They then spent two months and a seven-figure sum kitting it out (while still yet to hold its official launch, TTN has been hosting gigs since late February).
“What we’re doing here is a totally different approach,” says Chan. “We’re getting all the licences, working with all the departments. Now we know how hard it is. We have done a lot of reports and testing with a lot of structural engineers and architects. Because we’re the first users, we get to do everything: the stage, the electrical supply, the ventilation – they’re all customised for this use.
“Otherwise it would have been quite hard to get all the licences. But there’s no design here – everything is based on the licensing requirements. And the government don’t really have a concept of what a live house is. They have rules for a restaurant, or for a bar, but it’s neither of those.”
Most remarkably, the venue is in regular and apparently amicable contact with one of Hidden Agenda’s nemeses: the police. “They’re well aware of what we’re doing every night,” says Chan.
“They know that the artists have working visas. When someone complains, they know how to answer. For us it’s not even about getting licences or not. What we’re trying to do is sustain a platform for artists – that is all we want to do. It’s important to have a sustainable base for these people.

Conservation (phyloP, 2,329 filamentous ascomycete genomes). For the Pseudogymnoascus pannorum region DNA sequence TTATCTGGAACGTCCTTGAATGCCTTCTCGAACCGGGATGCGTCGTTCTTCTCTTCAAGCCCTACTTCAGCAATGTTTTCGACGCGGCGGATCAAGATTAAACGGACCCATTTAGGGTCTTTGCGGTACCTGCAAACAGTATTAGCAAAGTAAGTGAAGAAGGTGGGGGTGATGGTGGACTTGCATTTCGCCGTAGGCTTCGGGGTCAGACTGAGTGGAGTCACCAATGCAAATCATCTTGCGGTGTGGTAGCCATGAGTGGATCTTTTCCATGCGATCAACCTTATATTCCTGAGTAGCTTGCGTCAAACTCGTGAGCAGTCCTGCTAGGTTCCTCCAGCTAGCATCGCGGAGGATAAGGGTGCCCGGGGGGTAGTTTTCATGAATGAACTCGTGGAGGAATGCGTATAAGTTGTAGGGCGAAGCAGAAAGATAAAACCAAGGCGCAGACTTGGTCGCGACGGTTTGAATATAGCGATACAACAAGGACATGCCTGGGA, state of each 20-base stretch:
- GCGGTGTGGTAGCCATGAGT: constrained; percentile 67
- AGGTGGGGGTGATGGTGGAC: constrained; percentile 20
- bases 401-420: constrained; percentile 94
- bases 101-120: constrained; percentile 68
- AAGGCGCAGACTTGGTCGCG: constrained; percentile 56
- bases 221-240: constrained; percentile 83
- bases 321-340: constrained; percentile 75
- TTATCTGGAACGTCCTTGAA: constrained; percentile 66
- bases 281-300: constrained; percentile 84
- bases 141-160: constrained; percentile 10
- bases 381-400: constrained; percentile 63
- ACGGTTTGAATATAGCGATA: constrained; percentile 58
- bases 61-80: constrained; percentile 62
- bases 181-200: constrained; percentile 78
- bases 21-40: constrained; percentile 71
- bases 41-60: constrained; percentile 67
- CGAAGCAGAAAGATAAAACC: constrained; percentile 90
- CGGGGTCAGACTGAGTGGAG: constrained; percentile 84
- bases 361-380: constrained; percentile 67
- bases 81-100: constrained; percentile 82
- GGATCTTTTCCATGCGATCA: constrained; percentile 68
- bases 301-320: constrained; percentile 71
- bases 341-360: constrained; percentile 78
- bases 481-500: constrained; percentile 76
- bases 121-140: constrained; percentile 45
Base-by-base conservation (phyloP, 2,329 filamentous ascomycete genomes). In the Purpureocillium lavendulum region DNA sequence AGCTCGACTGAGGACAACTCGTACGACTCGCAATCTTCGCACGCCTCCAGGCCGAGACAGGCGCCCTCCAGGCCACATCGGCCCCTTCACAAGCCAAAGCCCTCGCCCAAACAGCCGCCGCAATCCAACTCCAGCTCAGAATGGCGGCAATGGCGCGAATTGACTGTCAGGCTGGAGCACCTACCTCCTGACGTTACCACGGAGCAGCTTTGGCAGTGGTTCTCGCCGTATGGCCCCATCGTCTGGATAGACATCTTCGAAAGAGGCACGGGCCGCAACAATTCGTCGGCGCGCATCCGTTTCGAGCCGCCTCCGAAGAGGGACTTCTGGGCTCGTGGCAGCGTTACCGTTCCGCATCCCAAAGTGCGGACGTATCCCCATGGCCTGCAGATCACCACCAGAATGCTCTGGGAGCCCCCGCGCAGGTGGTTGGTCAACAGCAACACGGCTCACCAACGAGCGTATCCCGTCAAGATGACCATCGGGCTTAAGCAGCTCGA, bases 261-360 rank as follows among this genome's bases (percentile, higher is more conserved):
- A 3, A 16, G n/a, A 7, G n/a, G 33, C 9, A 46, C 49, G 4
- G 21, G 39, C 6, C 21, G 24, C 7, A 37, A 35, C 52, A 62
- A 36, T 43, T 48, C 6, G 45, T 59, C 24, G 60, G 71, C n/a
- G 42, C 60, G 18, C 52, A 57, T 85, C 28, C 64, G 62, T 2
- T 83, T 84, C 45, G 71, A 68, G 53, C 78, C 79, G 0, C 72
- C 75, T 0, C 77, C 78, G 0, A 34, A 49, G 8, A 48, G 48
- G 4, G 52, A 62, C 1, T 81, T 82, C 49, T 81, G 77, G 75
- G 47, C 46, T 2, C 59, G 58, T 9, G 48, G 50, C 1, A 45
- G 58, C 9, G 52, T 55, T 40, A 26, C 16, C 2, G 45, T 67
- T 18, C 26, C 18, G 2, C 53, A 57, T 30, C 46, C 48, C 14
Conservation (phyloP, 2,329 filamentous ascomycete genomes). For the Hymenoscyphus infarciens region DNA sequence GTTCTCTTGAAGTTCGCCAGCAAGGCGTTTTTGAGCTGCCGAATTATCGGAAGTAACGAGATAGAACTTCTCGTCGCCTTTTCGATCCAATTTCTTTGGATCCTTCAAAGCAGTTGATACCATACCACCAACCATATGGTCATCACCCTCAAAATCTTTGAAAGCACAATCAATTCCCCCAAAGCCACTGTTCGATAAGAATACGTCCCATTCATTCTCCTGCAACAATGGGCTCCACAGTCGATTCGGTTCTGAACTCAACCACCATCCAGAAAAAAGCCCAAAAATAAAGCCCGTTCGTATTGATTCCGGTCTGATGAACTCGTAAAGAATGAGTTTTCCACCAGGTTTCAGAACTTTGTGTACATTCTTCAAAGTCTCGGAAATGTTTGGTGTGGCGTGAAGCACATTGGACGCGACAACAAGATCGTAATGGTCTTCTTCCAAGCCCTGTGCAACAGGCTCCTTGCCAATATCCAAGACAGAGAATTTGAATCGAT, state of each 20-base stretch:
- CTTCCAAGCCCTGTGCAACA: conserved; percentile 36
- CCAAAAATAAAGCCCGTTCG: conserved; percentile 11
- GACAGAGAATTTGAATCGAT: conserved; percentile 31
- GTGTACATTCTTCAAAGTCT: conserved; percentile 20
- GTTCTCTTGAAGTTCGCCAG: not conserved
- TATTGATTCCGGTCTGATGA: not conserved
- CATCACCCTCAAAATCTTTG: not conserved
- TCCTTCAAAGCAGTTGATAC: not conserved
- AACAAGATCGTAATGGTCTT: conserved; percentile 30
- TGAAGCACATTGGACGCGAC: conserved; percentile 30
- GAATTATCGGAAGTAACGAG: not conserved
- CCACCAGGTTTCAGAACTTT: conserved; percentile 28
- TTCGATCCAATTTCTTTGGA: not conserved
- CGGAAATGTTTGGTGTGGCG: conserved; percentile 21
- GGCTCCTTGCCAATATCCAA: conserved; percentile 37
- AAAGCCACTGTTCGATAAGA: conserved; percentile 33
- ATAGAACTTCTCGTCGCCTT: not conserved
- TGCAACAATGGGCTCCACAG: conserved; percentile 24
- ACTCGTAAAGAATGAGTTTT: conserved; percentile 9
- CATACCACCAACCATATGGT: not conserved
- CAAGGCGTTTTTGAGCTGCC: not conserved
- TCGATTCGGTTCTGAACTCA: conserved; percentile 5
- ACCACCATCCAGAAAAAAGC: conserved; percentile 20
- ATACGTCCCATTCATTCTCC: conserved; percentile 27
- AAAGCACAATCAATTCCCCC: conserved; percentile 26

“The most enjoyable moment of being here for me is after the shows, when everyone’s stayed behind and they’re exchanging ideas. We need a stable place where they can do that.”
Unfortunately in Hong Kong the modest ambition of creating somewhere for artists to perform can be near impossible to realise. The alternative to all the expensive alterations and licensing-related contortions is to operate like Hidden Agenda, which occupied four different industrial venues around Kwun Tong and Ngau Tau Kok between its founding it 2009 and its closure last year.
Hidden Agenda had been forced to operate as a takeaway food outlet, as it was only able to get a food factory licence. Because of the industrial location, the Lands Department would not grant it a public entertainment licence, and it was raided on numerous occasions by the police and various government departments.
No charges were eventually brought against Hui or the band members after last year’s raid, with the case dropped for lack of evidence, but the bands were put to major personal expense and inconvenience (TTNG even launched a crowdfunding campaign to pay for their return to Hong Kong after they were released on bail), and a message was sent out to musicians around the world that they are not welcomed or valued by the Hong Kong authorities.
“I don’t think ‘illegal’ is necessarily criminal,” says Hui. “Maybe you drink in 7-Eleven, or maybe you smoke a cigarette in a park – it’s illegal, but it’s not criminal. I just don’t think [the illegality] is important.”
Hui is palpably excited about the possibilities of the new venue. “Now it’s a new venue we can do more styles of music, and we can do things that aren’t music,” he says. “It’s the big difference from the old place, which held non-stop live shows. Maybe the old place was just for me. This is for everyone.”